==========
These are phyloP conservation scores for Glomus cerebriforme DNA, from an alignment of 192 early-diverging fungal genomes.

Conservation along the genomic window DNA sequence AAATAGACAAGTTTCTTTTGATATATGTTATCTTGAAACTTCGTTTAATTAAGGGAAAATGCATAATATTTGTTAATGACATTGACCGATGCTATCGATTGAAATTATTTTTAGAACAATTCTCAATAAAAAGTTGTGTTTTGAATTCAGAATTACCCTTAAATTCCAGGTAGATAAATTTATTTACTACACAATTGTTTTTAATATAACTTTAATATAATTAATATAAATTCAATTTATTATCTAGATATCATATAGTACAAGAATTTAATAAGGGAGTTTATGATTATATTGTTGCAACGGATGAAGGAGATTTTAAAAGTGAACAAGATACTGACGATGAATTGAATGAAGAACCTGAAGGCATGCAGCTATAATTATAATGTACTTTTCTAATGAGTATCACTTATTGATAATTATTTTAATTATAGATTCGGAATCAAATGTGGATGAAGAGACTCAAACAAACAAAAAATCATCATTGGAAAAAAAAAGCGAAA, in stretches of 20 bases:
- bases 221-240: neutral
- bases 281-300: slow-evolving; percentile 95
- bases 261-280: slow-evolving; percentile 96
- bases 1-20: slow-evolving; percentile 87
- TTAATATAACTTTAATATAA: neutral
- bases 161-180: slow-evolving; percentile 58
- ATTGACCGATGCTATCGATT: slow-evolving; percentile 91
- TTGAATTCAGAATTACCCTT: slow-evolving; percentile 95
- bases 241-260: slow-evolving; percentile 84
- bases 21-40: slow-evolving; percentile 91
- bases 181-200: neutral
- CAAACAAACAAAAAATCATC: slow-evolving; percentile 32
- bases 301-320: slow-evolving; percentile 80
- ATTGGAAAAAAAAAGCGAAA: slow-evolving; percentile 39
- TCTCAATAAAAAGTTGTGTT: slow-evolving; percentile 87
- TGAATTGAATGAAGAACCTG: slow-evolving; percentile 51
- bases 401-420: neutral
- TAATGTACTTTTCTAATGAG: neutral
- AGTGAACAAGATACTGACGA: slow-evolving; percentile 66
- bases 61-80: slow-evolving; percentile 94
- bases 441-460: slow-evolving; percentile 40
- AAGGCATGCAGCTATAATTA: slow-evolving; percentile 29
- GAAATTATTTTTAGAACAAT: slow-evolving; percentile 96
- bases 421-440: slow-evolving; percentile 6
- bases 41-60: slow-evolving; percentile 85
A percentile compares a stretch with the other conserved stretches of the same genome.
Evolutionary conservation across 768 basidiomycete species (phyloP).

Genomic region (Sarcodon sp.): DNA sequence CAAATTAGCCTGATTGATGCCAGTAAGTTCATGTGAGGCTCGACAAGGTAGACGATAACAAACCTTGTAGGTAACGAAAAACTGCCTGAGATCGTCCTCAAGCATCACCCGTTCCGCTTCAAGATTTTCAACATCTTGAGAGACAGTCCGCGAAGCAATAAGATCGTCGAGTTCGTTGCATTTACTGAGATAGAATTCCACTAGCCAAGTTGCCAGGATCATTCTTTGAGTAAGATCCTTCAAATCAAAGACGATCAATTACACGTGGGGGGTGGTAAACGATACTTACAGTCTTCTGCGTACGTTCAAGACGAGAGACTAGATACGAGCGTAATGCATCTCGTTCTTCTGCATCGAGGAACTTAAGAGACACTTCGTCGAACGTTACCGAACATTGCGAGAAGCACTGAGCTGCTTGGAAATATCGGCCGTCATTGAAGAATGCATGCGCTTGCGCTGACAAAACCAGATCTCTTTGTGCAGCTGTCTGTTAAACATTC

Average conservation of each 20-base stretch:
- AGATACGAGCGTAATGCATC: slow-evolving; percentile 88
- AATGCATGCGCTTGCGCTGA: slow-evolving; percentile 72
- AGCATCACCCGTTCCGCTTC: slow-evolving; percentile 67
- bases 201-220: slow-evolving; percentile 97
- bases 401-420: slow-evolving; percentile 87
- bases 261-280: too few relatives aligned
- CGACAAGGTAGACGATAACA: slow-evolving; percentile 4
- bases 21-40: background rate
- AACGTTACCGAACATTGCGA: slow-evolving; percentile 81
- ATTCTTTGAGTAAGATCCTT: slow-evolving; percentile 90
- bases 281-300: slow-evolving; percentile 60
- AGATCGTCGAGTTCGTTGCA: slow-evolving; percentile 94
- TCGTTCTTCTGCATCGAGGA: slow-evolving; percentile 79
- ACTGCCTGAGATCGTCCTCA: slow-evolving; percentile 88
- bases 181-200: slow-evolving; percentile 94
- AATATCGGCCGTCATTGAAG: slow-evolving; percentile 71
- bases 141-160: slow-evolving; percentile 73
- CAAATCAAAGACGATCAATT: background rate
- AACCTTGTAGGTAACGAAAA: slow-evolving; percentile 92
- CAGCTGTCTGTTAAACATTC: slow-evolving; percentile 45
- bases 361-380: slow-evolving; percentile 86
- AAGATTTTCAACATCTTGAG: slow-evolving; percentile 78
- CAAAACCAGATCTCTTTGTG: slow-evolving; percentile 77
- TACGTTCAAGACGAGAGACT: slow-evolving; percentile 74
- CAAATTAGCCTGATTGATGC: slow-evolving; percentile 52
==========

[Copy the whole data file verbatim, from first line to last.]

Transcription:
These are phyloP conservation scores for Glomus cerebriforme DNA, from an alignment of 192 early-diverging fungal genomes.

Conservation along the genomic window DNA sequence AAATAGACAAGTTTCTTTTGATATATGTTATCTTGAAACTTCGTTTAATTAAGGGAAAATGCATAATATTTGTTAATGACATTGACCGATGCTATCGATTGAAATTATTTTTAGAACAATTCTCAATAAAAAGTTGTGTTTTGAATTCAGAATTACCCTTAAATTCCAGGTAGATAAATTTATTTACTACACAATTGTTTTTAATATAACTTTAATATAATTAATATAAATTCAATTTATTATCTAGATATCATATAGTACAAGAATTTAATAAGGGAGTTTATGATTATATTGTTGCAACGGATGAAGGAGATTTTAAAAGTGAACAAGATACTGACGATGAATTGAATGAAGAACCTGAAGGCATGCAGCTATAATTATAATGTACTTTTCTAATGAGTATCACTTATTGATAATTATTTTAATTATAGATTCGGAATCAAATGTGGATGAAGAGACTCAAACAAACAAAAAATCATCATTGGAAAAAAAAAGCGAAA, in stretches of 20 bases:
- bases 221-240: neutral
- bases 281-300: slow-evolving; percentile 95
- bases 261-280: slow-evolving; percentile 96
- bases 1-20: slow-evolving; percentile 87
- TTAATATAACTTTAATATAA: neutral
- bases 161-180: slow-evolving; percentile 58
- ATTGACCGATGCTATCGATT: slow-evolving; percentile 91
- TTGAATTCAGAATTACCCTT: slow-evolving; percentile 95
- bases 241-260: slow-evolving; percentile 84
- bases 21-40: slow-evolving; percentile 91
- bases 181-200: neutral
- CAAACAAACAAAAAATCATC: slow-evolving; percentile 32
- bases 301-320: slow-evolving; percentile 80
- ATTGGAAAAAAAAAGCGAAA: slow-evolving; percentile 39
- TCTCAATAAAAAGTTGTGTT: slow-evolving; percentile 87
- TGAATTGAATGAAGAACCTG: slow-evolving; percentile 51
- bases 401-420: neutral
- TAATGTACTTTTCTAATGAG: neutral
- AGTGAACAAGATACTGACGA: slow-evolving; percentile 66
- bases 61-80: slow-evolving; percentile 94
- bases 441-460: slow-evolving; percentile 40
- AAGGCATGCAGCTATAATTA: slow-evolving; percentile 29
- GAAATTATTTTTAGAACAAT: slow-evolving; percentile 96
- bases 421-440: slow-evolving; percentile 6
- bases 41-60: slow-evolving; percentile 85
A percentile compares a stretch with the other conserved stretches of the same genome.
Evolutionary conservation across 768 basidiomycete species (phyloP).

Genomic region (Sarcodon sp.): DNA sequence CAAATTAGCCTGATTGATGCCAGTAAGTTCATGTGAGGCTCGACAAGGTAGACGATAACAAACCTTGTAGGTAACGAAAAACTGCCTGAGATCGTCCTCAAGCATCACCCGTTCCGCTTCAAGATTTTCAACATCTTGAGAGACAGTCCGCGAAGCAATAAGATCGTCGAGTTCGTTGCATTTACTGAGATAGAATTCCACTAGCCAAGTTGCCAGGATCATTCTTTGAGTAAGATCCTTCAAATCAAAGACGATCAATTACACGTGGGGGGTGGTAAACGATACTTACAGTCTTCTGCGTACGTTCAAGACGAGAGACTAGATACGAGCGTAATGCATCTCGTTCTTCTGCATCGAGGAACTTAAGAGACACTTCGTCGAACGTTACCGAACATTGCGAGAAGCACTGAGCTGCTTGGAAATATCGGCCGTCATTGAAGAATGCATGCGCTTGCGCTGACAAAACCAGATCTCTTTGTGCAGCTGTCTGTTAAACATTC

Average conservation of each 20-base stretch:
- AGATACGAGCGTAATGCATC: slow-evolving; percentile 88
- AATGCATGCGCTTGCGCTGA: slow-evolving; percentile 72
- AGCATCACCCGTTCCGCTTC: slow-evolving; percentile 67
- bases 201-220: slow-evolving; percentile 97
- bases 401-420: slow-evolving; percentile 87
- bases 261-280: too few relatives aligned
- CGACAAGGTAGACGATAACA: slow-evolving; percentile 4
- bases 21-40: background rate
- AACGTTACCGAACATTGCGA: slow-evolving; percentile 81
- ATTCTTTGAGTAAGATCCTT: slow-evolving; percentile 90
- bases 281-300: slow-evolving; percentile 60
- AGATCGTCGAGTTCGTTGCA: slow-evolving; percentile 94
- TCGTTCTTCTGCATCGAGGA: slow-evolving; percentile 79
- ACTGCCTGAGATCGTCCTCA: slow-evolving; percentile 88
- bases 181-200: slow-evolving; percentile 94
- AATATCGGCCGTCATTGAAG: slow-evolving; percentile 71
- bases 141-160: slow-evolving; percentile 73
- CAAATCAAAGACGATCAATT: background rate
- AACCTTGTAGGTAACGAAAA: slow-evolving; percentile 92
- CAGCTGTCTGTTAAACATTC: slow-evolving; percentile 45
- bases 361-380: slow-evolving; percentile 86
- AAGATTTTCAACATCTTGAG: slow-evolving; percentile 78
- CAAAACCAGATCTCTTTGTG: slow-evolving; percentile 77
- TACGTTCAAGACGAGAGACT: slow-evolving; percentile 74
- CAAATTAGCCTGATTGATGC: slow-evolving; percentile 52